[TUHS] PDP-11 legacy, C, and modern architectures

Bakul Shah bakul at bitblocks.com
Wed Jun 27 09:53:00 AEST 2018

On Jun 26, 2018, at 3:33 PM, Arthur Krewat <krewat at kilonet.net> wrote:
> On 6/26/2018 6:20 PM, Bakul Shah wrote:
>> it is becoming increasingly clear that
>> caching (hidden memory to continue with the illusion of a simple memory
>> model) itself is a potential security issue.
> Then let's discuss why caching is the problem. If thread X reads memory location A, why is thread Y able to access that cached value? Shouldn't that cached value be associated with memory location A which I would assume would be in a protected space that thread Y shouldn't be able to access?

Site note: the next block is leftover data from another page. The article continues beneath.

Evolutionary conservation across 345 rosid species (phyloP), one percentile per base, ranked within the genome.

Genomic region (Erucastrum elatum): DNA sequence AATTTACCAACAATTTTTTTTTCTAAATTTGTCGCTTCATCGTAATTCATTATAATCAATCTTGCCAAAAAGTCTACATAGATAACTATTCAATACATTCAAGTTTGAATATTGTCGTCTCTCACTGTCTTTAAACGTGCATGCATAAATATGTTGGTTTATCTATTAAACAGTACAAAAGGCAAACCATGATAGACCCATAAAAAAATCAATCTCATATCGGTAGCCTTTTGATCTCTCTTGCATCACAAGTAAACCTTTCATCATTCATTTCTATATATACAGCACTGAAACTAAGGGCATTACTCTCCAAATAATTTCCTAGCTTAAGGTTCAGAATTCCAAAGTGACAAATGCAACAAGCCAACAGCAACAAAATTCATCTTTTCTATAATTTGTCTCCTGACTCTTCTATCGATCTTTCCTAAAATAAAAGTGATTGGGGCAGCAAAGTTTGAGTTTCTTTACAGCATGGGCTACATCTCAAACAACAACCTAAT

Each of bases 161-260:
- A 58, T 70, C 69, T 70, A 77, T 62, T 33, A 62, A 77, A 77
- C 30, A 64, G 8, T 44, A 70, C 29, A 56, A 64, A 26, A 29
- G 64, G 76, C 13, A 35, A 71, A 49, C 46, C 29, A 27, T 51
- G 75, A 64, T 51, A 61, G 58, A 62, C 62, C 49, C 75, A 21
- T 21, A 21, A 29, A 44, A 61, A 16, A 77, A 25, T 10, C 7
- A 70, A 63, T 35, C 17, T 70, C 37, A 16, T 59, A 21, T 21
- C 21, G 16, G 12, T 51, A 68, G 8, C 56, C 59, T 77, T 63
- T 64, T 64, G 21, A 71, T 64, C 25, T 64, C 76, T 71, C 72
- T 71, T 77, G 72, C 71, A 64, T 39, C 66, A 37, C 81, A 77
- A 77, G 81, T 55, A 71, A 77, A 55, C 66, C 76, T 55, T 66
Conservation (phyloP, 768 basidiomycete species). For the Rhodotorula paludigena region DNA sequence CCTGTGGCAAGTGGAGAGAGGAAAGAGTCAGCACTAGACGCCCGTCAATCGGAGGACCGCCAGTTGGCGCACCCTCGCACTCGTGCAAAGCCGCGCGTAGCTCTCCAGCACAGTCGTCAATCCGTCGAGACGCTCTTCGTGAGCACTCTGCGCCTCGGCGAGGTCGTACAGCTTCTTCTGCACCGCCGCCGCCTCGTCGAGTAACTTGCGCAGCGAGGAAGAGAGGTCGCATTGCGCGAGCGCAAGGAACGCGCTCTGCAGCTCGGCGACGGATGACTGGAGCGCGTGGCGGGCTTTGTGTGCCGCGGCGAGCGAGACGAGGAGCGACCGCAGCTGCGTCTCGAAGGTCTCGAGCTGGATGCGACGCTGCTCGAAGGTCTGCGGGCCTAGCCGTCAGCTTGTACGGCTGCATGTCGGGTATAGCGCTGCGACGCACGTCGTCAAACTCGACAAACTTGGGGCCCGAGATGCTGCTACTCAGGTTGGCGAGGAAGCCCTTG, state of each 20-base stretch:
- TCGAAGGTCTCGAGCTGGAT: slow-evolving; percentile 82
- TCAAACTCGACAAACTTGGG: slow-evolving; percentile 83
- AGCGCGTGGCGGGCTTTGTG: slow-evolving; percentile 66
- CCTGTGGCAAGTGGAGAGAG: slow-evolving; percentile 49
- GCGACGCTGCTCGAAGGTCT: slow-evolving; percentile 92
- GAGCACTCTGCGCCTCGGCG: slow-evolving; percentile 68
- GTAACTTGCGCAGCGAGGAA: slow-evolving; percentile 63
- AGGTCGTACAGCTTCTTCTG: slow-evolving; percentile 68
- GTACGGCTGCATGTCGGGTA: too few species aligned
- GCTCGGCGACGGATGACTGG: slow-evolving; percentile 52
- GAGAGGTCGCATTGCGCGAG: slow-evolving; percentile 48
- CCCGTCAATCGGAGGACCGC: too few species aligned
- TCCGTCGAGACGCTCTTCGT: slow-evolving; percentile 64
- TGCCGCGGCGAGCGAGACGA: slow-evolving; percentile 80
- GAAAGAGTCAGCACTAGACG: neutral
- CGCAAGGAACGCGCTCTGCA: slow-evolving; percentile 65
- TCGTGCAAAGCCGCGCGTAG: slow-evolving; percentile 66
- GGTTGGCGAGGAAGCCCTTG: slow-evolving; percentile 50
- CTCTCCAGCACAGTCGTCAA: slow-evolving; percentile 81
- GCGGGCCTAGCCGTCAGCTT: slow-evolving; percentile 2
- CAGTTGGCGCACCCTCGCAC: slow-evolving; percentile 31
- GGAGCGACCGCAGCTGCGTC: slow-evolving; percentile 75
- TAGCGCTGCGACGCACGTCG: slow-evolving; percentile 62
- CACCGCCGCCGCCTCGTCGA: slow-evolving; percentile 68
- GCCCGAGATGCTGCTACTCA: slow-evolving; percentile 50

> I know the nuts and bolts of how this cache exploit works, that's not what I'm asking.
> What I'm asking is, why is cache accessible in the first place? Any cache offset should have the same memory protection as the value it represents. Isn't this the CPU manufacturer's fault?

As I understand it, the difference in cache access vs
other caches/memory access times allows for timing attacks.
By its nature a cache is much smaller than the next level
cache or memory so there will have to be a way to evict
stale data from it and there will be (false) sharing and
consequent access time difference. Knowledge of specific
attacks can help devise specific fixes but I don't think
we can say unequivocally we have seen the worst of it. 

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